Having a catering business is an exciting way of making a living. However, just like any other businesses, it is also full of risks. Hence, you have to make sure that you are covered with the right insurance which meets the demands of your work. For instance, if you provide catering services to a wedding celebration and they blame you for their illness because of the food that you serve. When this happens, your business could be liable for paying the damages. If they will make a claim, then your business could suffer financially.
Regardless, if you have a small catering business, having insurance is still essential. Even if you are running your business at home or you are a full-time catering professional, you can still experience the same problems.
Aside from facing legal claims from your clients and members of the public, you could also be facing other problems such as damage to your fridge, cake mixer, and other equipment. If you have a defective freezer then it could ruin your stock. In case a fire or flood suddenly struck, then you won’t be able to use your workspace anymore. If any of these cases will happen to your business then it cannot be covered by your home insurance.
What cover should you include in your catering insurance?
Public Liability Insurance
Public liability insurance is a key cover that you need to take out. This can cover you in the event that your client or a member of the public was accidentally injured or if you have caused some damage to their property. What if one of your staff suddenly dropped a hot cup of tea on your client’s lap, or a container of soup was spilled all over your client’s carpet or a third party slipped on a wet floor while visiting your business premises. If you will encounter any of these incidents, then public liability insurance can pay for the legal fees, compensation, and damages.
Product Liability Insurance
Product liability insurance is another important coverage that can help your business in case somebody gets ill after eating the food that you provide. For instance, your customer discovered a foreign object on the food that you serve, or you have inadvertently provided them with spoiled food. This can pay for your legal expenses in case your customer will take legal action.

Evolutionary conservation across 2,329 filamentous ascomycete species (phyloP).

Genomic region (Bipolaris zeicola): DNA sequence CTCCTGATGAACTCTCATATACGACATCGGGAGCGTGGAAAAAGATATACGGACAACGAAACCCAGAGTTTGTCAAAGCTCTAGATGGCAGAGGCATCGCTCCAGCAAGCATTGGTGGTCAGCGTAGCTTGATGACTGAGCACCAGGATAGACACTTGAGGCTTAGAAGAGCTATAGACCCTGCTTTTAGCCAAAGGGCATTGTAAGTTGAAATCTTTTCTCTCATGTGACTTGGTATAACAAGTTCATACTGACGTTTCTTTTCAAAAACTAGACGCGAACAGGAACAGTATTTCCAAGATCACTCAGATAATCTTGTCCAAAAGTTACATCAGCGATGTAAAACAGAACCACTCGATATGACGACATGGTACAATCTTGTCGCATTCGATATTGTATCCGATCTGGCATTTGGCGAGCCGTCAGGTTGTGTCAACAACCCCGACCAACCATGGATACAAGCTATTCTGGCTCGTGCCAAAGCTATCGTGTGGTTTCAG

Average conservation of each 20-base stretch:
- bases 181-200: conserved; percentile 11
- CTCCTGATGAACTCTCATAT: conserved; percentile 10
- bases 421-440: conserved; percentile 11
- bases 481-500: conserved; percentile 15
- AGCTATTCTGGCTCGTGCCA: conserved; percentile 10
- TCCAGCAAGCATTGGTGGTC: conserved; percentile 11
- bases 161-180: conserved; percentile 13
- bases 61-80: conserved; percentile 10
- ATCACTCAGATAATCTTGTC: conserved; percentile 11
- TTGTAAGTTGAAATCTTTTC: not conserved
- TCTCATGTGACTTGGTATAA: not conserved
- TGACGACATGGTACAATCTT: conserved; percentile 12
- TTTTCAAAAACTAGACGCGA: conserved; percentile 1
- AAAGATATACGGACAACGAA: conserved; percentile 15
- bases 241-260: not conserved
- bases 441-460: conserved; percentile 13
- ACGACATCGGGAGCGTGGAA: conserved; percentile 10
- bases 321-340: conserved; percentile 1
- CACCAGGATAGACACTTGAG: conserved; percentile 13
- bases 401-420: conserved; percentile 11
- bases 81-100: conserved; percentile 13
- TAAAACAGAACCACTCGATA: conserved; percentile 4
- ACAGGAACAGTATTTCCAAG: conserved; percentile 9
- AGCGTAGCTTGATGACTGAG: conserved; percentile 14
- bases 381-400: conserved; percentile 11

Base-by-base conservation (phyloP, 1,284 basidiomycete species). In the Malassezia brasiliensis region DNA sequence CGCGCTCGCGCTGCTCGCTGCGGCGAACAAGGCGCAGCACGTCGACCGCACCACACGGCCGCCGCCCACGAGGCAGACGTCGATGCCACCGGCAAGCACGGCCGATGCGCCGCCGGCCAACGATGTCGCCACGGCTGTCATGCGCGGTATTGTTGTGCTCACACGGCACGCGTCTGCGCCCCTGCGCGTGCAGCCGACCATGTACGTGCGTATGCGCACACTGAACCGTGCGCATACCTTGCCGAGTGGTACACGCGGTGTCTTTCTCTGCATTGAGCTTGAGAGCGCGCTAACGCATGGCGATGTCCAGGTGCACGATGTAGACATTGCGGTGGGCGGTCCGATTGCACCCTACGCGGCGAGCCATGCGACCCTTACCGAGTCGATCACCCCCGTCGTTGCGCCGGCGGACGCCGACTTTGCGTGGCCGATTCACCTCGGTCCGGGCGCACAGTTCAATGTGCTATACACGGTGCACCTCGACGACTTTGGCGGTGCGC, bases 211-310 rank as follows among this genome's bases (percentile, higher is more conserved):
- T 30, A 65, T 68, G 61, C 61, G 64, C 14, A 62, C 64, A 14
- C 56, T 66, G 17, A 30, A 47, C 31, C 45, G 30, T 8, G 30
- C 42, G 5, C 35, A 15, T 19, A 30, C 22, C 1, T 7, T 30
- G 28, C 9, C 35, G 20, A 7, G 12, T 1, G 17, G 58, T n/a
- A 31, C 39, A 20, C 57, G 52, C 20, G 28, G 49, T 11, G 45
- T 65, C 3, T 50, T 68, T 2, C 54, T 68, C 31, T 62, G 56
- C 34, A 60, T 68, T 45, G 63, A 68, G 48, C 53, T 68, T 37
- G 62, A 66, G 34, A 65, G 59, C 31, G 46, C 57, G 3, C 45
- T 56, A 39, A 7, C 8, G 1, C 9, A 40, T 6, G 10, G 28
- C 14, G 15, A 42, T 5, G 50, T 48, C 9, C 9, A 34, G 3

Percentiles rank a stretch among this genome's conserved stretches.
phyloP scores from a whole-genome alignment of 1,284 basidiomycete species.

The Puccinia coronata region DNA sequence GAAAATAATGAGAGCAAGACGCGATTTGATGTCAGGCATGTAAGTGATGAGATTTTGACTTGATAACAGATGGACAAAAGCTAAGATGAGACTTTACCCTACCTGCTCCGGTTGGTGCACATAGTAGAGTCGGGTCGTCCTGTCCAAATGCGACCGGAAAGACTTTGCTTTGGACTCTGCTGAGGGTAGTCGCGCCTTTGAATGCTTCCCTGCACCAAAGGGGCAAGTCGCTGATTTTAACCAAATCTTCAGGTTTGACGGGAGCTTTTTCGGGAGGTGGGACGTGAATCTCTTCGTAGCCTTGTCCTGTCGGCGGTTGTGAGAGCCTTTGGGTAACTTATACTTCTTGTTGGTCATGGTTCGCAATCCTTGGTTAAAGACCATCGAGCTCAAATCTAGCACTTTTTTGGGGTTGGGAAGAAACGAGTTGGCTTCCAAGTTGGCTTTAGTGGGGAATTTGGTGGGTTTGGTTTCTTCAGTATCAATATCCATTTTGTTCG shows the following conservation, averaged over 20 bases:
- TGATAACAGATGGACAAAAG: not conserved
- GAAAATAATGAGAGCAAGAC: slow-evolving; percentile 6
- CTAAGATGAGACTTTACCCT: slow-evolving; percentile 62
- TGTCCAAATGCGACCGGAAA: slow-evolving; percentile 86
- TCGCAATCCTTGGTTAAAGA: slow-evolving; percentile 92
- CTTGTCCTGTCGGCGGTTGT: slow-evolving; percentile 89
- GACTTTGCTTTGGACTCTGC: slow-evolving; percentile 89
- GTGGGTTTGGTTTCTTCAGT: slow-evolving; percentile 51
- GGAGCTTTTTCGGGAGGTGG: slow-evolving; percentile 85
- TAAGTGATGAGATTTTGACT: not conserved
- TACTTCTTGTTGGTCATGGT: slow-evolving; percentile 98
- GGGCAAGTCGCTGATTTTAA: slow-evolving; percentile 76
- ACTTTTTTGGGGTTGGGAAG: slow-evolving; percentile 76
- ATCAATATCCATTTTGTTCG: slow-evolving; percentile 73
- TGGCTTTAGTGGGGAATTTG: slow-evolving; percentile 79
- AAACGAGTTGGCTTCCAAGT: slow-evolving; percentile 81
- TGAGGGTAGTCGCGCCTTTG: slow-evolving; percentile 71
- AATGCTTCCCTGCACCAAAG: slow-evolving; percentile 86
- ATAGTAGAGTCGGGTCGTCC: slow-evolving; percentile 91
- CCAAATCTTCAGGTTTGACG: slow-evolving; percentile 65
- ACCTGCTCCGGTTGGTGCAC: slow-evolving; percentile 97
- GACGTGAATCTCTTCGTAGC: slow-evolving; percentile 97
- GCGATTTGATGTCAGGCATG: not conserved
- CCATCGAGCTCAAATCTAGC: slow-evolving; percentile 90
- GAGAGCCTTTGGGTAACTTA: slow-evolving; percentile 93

Employers’ Liability Insurance
If you have employees working for you then it is mandatory that you should take out an employers’ liability insurance. This can cover the medical expenses, legal fees, and compensation costs in case your staff will get injured or ill while doing their job and decides to file a claim against your business. Regardless if your employee is working on a part-time or full-time basis, they can still be covered with an employers’ liability insurance.
Contents and Stock Insurance
Contents cover can protect your specialist equipment as well as other types of electrical items such as food processors. If you are keeping your food stocks and cooking equipment in your home, then be sure that it is covered with the appropriate insurance. Keep in mind that your business equipment can’t be covered under your personal home insurance policy. Some insurers offer a cover that can protect your equipment if you use them while you’re on the go. This is very helpful when you have to provide catering services to various venues.
Buildings insurance can pay for the cost of repairing or restoring your premises in case it was damaged by fire, flood, storm, and other disasters as long as it is a covered event. The cover also includes clearing out the debris. Some insurers can also cover the architect’s fees and equipment breakdown. As long as the equipment is part of the building, then it can cover for the cost of its repair or replacement provided that the damage is not caused by wear and tear. Some examples of these equipment are fire alarms and boilers.
Business Interruption Insurance
If your premises, stock, and equipment are damaged and you can’t continue trading then business interruption insurance can help you set up your business in a different location. Some insurers include cover for the transfer of venue in case there was damage at the premises.
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About business banking
A business bank account is essential for any business – whether you are a contractor or a large firm with thousands of employees. There are many business account options with different account features based on your specific needs, including overdraft options, online banking, free business banking and interest on in-credit balances.